A gain on damages received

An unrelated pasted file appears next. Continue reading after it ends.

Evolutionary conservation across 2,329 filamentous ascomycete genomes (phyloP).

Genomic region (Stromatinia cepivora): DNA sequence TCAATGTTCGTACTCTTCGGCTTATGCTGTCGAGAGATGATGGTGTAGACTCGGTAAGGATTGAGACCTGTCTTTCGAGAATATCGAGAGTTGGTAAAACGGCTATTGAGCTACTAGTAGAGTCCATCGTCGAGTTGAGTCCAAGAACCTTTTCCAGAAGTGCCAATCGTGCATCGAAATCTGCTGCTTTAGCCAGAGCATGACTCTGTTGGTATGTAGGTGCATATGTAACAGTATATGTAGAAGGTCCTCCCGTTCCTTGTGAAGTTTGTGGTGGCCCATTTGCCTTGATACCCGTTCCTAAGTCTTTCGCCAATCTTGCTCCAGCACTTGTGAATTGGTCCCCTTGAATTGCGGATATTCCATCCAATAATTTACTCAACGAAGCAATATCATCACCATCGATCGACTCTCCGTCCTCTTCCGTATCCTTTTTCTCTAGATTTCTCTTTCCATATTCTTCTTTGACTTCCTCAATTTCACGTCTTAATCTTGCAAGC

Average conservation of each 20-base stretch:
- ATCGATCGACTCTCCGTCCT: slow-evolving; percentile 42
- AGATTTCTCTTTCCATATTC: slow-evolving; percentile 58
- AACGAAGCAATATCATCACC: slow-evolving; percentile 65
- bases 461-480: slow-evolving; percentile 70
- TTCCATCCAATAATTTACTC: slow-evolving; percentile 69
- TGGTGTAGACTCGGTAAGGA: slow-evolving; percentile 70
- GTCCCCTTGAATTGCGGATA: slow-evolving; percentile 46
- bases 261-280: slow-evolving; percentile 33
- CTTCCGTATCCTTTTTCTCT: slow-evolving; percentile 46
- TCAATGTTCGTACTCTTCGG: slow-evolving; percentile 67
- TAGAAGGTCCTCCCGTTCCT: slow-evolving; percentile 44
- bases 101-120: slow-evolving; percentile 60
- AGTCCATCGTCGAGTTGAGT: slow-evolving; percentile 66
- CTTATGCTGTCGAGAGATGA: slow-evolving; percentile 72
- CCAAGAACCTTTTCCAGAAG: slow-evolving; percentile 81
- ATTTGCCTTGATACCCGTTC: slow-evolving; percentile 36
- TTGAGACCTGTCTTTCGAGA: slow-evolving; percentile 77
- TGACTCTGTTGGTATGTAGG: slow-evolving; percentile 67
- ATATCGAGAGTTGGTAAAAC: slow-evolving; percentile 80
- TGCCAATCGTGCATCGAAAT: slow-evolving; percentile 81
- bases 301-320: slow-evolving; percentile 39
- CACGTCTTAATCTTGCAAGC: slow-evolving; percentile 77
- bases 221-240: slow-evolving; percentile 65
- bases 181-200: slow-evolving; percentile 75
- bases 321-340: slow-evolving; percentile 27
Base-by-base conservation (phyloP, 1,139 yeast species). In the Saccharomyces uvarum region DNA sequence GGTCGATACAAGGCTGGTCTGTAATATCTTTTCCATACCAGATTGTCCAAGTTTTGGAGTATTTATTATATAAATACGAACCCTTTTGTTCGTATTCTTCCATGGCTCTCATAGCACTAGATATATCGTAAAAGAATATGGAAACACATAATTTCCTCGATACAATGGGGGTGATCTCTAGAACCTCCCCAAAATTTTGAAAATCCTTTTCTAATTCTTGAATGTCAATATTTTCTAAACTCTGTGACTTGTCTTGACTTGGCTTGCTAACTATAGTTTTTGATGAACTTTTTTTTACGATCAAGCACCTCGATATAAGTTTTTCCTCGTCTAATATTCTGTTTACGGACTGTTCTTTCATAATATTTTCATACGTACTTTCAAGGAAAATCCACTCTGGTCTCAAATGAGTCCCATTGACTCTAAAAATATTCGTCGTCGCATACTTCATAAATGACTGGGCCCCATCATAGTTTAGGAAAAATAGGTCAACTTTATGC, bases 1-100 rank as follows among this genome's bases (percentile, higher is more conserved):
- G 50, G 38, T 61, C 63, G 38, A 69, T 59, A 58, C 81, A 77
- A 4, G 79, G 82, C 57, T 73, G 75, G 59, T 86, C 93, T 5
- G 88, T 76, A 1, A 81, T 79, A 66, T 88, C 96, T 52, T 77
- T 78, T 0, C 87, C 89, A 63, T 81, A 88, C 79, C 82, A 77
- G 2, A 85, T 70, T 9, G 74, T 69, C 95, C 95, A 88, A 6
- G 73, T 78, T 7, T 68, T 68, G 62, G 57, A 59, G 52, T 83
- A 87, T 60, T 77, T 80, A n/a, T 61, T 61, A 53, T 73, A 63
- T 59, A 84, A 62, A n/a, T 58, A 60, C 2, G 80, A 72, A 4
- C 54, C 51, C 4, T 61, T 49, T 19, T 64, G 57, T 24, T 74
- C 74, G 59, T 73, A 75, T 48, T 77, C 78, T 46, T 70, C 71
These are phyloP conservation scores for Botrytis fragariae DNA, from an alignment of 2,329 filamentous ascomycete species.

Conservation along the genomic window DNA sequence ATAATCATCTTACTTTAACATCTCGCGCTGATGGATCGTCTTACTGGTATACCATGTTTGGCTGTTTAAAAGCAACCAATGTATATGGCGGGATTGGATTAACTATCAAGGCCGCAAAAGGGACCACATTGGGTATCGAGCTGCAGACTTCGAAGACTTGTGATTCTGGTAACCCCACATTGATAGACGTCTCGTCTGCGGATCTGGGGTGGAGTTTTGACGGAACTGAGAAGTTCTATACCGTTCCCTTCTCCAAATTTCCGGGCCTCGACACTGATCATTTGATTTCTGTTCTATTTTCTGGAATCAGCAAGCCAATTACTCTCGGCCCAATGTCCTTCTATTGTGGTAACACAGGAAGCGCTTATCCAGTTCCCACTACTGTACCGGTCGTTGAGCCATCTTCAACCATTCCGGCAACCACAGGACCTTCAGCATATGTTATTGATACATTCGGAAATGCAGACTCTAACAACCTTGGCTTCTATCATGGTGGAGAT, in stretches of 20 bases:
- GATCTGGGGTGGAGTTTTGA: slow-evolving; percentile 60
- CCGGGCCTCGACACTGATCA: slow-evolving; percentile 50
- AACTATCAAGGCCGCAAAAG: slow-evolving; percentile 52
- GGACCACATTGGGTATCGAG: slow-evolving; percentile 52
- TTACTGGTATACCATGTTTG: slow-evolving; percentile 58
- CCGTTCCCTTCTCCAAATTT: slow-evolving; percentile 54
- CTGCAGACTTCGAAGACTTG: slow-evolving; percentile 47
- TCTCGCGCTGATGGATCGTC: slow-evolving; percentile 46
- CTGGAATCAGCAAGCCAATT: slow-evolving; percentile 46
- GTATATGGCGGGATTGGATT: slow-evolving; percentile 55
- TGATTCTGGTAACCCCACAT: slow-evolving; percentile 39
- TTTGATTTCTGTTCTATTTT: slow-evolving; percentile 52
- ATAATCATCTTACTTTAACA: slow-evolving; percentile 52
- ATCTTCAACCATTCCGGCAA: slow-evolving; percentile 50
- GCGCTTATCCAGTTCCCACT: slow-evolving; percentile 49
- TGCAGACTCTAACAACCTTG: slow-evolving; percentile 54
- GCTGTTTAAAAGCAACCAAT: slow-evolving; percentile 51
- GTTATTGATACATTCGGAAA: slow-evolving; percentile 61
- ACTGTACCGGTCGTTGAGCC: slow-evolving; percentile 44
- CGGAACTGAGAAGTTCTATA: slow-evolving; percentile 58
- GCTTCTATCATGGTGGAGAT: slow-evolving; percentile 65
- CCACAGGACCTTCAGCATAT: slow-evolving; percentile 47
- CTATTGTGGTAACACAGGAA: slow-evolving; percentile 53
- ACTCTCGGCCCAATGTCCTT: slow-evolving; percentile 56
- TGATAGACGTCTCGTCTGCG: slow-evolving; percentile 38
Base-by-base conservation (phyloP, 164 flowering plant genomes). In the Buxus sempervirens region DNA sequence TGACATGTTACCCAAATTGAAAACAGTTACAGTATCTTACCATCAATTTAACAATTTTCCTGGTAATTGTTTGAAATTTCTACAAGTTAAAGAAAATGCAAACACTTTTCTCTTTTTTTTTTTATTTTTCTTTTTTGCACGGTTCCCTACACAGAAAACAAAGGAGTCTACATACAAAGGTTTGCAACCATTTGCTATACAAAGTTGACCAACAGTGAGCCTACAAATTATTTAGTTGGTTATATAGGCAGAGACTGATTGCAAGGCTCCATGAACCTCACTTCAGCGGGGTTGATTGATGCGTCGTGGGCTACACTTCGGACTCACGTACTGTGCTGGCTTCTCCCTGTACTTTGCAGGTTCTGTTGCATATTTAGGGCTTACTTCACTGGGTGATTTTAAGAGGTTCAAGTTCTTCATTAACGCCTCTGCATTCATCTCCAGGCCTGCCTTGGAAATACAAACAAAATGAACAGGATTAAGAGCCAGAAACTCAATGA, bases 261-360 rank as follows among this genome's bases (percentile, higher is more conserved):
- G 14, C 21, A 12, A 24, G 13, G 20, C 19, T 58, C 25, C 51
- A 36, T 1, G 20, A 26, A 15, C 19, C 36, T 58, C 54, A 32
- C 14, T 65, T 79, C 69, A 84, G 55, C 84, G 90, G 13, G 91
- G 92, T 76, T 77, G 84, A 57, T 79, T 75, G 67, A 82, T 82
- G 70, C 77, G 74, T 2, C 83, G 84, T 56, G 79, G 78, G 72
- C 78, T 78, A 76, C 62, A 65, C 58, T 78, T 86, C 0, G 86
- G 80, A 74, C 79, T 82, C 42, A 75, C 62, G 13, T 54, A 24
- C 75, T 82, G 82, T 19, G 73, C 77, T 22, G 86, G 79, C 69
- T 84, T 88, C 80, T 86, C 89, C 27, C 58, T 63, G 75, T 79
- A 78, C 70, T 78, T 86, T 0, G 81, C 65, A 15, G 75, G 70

The business is highly lucrative for players in the sector, generally backed by law firms, since they recover either a multiple of the sum advanced for litigation costs, or a percentage of the damages (in the order of 20 to 40%). Amounts can increase with the length of the procedure. "We define with the plaintiffs either a senior multiple on the winnings, thus served first, or a percentage on the final value. This practice is now commonplace in the world of legal finance," points out Sidney Oury, co-founder of IVO Capital Partners, one of the few players to manage a strategy of this type in France. On the other hand, if the court decision is unfavorable, the financing is said to be non-recourse and the legal finance funds lose the sums committed to the losing cases." As a result, case selection is crucial in limiting the risk of loss. "When we solicit funds, they look first and foremost at whether the opposing party is solvent, what the case's chances of success are, and the potential for damages, bearing in mind that on average they aim for compensation corresponding to 10 times the sums committed," relates Samantha Nataf, lawyer and partner at De Gaulle Fleurance. For the parties financed, whether individuals or companies, these funds make it possible to obtain capital they do not have, or to avoid tying up cash for a procedure with no direct link to the company's day-to-day business. Especially since banks do not lend to finance this type of expense. Litigation financing has several attractive features for investors, not least of which is its high return potential. But above all, this strategy stands out for the decorrelation it brings to a portfolio. "This is what attracted us in the first place, because during crises, everything goes to the cellar at the same time," says Pierre-Marie de Forville, co-founder of family office iVesta. We've seen this happen on several occasions,